Approaching the Wedge-Weart Col

At the Wedge-Weart Col a sudden spectacular view is revealed.  Mount James Turner lays prominently in the distance with its unmistakable triangular form. 

Wedge-Weart Col View

Mount James Turner

A century ago when Wedge Mountain was first climbed by Neal Carter and Charles Townsend, they saw this mountain for the first time and make it their climbing objective for the following days.  They reached the summit a couple days later and named the mountain after a well known, recently deceased Methodist Minister that travelled extensively through the wilderness of British Columbia and the Yukon.

Arete View of Distant Mt James Turner

Charles Townsend wrote about the mountaineering trip and this part starts as they near the summit of Wedge Mountain:

The summit of the mountain is a long ridge ending in quite a sharp peak at the eastern end.  It is very precipitous on three sides.  We reach the summit at 1:15pm.  Owing to the clearness of the atmosphere we had a magnificent view and were able to secure some fine photographs. Immediately to the south of us was the Spearhead Range, which at this time remains practically unexplored.  We were most impressed by it seven fine glaciers along its north side and the range’s potential for future mountaineering excursions was immediately apparent.  To the east of us lay a peak which we resolved should be the object of our next climb.  It lay across a valley from Wedge Mountain, and promised to be an enjoyable three-day trip.  We thus returned to our previous camp and prepared for our next objective.  The next day taking with us just enough food for three days and our bedding, leaving our tent behind.  We hiked around the southern slopes of Wedge keeping just above the timberline to avoid the bush.  To obtain water we had to drop down about 800 feet into the valley where we found a delightful camping spot.   We lulled ourselves to sleep under the stars that night with soothing strains from the camp orchestra.  The first part of our climb the next day brought us over four high ridges to an elevation of about 7,000 feet.  From there we had a good view of Mount James Turner as Neil had named in memory of the Vancouver Reverend.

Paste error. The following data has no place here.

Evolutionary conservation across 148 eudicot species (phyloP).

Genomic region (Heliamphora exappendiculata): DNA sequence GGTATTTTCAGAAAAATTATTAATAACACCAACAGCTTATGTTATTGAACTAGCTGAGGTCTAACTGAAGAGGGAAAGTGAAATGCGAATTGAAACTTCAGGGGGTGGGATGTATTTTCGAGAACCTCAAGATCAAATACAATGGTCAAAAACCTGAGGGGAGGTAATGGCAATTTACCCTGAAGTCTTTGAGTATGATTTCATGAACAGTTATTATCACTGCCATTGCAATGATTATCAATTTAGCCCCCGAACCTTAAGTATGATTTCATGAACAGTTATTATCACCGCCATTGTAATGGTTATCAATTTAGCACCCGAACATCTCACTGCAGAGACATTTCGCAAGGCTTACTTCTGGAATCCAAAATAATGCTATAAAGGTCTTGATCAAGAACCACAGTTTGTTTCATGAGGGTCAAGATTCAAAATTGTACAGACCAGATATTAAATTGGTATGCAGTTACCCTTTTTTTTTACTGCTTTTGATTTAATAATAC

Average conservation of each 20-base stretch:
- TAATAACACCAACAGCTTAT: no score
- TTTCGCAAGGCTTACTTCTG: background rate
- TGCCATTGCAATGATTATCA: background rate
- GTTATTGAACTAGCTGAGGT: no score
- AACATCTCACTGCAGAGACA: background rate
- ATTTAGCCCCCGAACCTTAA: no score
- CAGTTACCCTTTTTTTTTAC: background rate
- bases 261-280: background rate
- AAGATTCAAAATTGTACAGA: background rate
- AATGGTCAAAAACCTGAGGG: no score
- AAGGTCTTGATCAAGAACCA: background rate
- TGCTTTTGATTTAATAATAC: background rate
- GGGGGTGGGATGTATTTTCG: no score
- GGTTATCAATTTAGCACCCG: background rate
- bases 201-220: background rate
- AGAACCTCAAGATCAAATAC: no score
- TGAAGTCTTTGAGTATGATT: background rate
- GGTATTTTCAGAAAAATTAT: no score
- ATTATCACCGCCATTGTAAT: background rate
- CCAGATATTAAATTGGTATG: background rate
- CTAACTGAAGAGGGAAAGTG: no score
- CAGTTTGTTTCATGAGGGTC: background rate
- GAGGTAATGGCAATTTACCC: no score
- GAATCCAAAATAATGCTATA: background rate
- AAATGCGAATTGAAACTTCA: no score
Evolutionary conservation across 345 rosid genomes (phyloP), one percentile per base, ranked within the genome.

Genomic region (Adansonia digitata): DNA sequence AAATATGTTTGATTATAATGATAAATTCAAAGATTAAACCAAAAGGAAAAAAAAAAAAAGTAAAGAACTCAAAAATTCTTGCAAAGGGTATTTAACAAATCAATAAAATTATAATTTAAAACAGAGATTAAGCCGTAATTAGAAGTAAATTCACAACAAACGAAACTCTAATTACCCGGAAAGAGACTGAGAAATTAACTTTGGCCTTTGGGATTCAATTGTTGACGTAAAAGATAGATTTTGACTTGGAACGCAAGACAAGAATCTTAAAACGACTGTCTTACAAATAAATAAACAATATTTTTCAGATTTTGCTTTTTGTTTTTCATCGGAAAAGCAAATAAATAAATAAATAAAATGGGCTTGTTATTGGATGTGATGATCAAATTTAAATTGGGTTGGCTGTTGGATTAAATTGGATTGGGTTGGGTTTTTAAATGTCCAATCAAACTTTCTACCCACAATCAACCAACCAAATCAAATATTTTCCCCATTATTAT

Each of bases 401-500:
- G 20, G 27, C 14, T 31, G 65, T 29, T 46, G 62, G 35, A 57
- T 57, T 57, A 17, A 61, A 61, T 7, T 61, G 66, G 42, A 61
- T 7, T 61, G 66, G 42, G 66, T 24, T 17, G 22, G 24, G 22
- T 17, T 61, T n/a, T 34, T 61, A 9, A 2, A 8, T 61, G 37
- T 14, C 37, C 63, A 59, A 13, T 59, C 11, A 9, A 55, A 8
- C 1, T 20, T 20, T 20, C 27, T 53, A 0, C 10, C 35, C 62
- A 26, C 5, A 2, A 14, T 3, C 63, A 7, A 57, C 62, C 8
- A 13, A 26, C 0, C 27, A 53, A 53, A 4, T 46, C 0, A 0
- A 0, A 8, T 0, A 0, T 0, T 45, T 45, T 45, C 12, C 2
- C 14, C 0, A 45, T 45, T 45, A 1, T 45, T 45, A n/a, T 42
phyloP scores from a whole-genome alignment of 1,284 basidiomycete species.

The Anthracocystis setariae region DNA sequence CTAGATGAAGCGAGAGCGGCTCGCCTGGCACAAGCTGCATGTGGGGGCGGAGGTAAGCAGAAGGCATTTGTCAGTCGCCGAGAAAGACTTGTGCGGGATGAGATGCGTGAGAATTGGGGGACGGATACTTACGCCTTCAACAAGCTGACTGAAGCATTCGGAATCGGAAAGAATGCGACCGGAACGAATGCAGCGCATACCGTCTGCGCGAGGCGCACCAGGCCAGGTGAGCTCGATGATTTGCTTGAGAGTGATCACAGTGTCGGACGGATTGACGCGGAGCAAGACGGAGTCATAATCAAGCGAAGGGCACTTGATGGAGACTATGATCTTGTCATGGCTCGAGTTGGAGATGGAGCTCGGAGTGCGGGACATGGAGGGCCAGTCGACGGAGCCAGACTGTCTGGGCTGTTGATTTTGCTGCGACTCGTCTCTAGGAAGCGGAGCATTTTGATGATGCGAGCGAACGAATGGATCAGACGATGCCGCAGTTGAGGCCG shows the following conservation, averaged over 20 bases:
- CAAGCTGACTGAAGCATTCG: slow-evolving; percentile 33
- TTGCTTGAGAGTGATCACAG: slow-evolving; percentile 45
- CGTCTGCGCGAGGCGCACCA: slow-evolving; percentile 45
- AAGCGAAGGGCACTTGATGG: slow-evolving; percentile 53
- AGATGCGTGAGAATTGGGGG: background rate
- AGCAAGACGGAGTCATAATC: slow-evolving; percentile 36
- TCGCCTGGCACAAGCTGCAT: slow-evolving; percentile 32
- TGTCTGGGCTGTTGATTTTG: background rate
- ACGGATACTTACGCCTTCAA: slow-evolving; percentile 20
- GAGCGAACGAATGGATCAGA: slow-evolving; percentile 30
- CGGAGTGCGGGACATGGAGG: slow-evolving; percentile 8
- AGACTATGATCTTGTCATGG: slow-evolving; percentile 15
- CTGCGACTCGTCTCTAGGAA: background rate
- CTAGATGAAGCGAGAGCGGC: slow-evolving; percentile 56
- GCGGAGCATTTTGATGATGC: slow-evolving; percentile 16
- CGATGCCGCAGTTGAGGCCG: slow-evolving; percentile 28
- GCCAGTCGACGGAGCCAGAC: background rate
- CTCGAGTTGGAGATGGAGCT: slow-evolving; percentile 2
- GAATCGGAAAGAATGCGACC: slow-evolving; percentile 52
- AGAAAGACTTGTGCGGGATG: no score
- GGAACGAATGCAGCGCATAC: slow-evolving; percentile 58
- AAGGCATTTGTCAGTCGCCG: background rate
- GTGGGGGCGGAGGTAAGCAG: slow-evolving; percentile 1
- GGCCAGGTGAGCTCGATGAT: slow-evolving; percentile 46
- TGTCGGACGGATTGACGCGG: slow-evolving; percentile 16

Charles Townsend Wedge Summit 1923

Zoom View of James Turner

Below is a photo of Charles Townsend on the final approach to the summit of Wedge Mountain and on the right, Neal Carter on one of the many cliffs near the summit of Mount James Turner.

Townsend on Wedge, Carter on James Turner

Wedge-Weart Col View of Arête and Wedge Mountain

Hiking up the huge glacier toward the Wedge-Weart Col, Wedge Mountain looks quite close to it.  Once you reach the col you realize is it still quite far away, and separated by the jagged and dark North Arête.  The following three pictures are from the Wedge-Weart Col, looking toward the North Arête and Wedge Mountain in the background.  The second and third pictures are zoomed in to the summit of Wedge Mountain, the highest peak in Garibaldi Provincial Park.

Arete and Wedge Mountain from Col

Arete and Wedge Mountain from Col 2

Arete and Wedge Mountain from Col 3

Mount Weart and Armchair Glacier

From the Wedge-Weart Col looking to the north the Arête continues up towards Mount Weart, the second tallest mountain in Garibaldi Park.  Mount Weart is often called by its original and more descriptive name, Armchair Mountain with Armchair Glacier stretching between the two armchair posts.

Arete Extending to Mount Weart

Armchair Glacier from Parkhurst Wye

Wedgemount Lake Maps

Below is a map showing Wedgemount Lake from several vantage points.  The upper tent pad view looking across to Wedgemount Glacier, an iceberg in July, the beautiful glacier window, the amazing view from the lower tent pads along Wedgemount Lake.  The map also shows the various routes up Wedgemount Glacier to Wedge Mountain.  These routes are potentially very dangerous and glacier travel is always unpredictable and hazardous, so make sure you know what you are doing before venturing beyond the glacier window.

Wedgemount Lake Trail Map v16

Wedgemount Lake Driving Directions Map v10

For more information, maps and directions to Wedgemount Lake and the amazing Wedgemount Glacier, click here.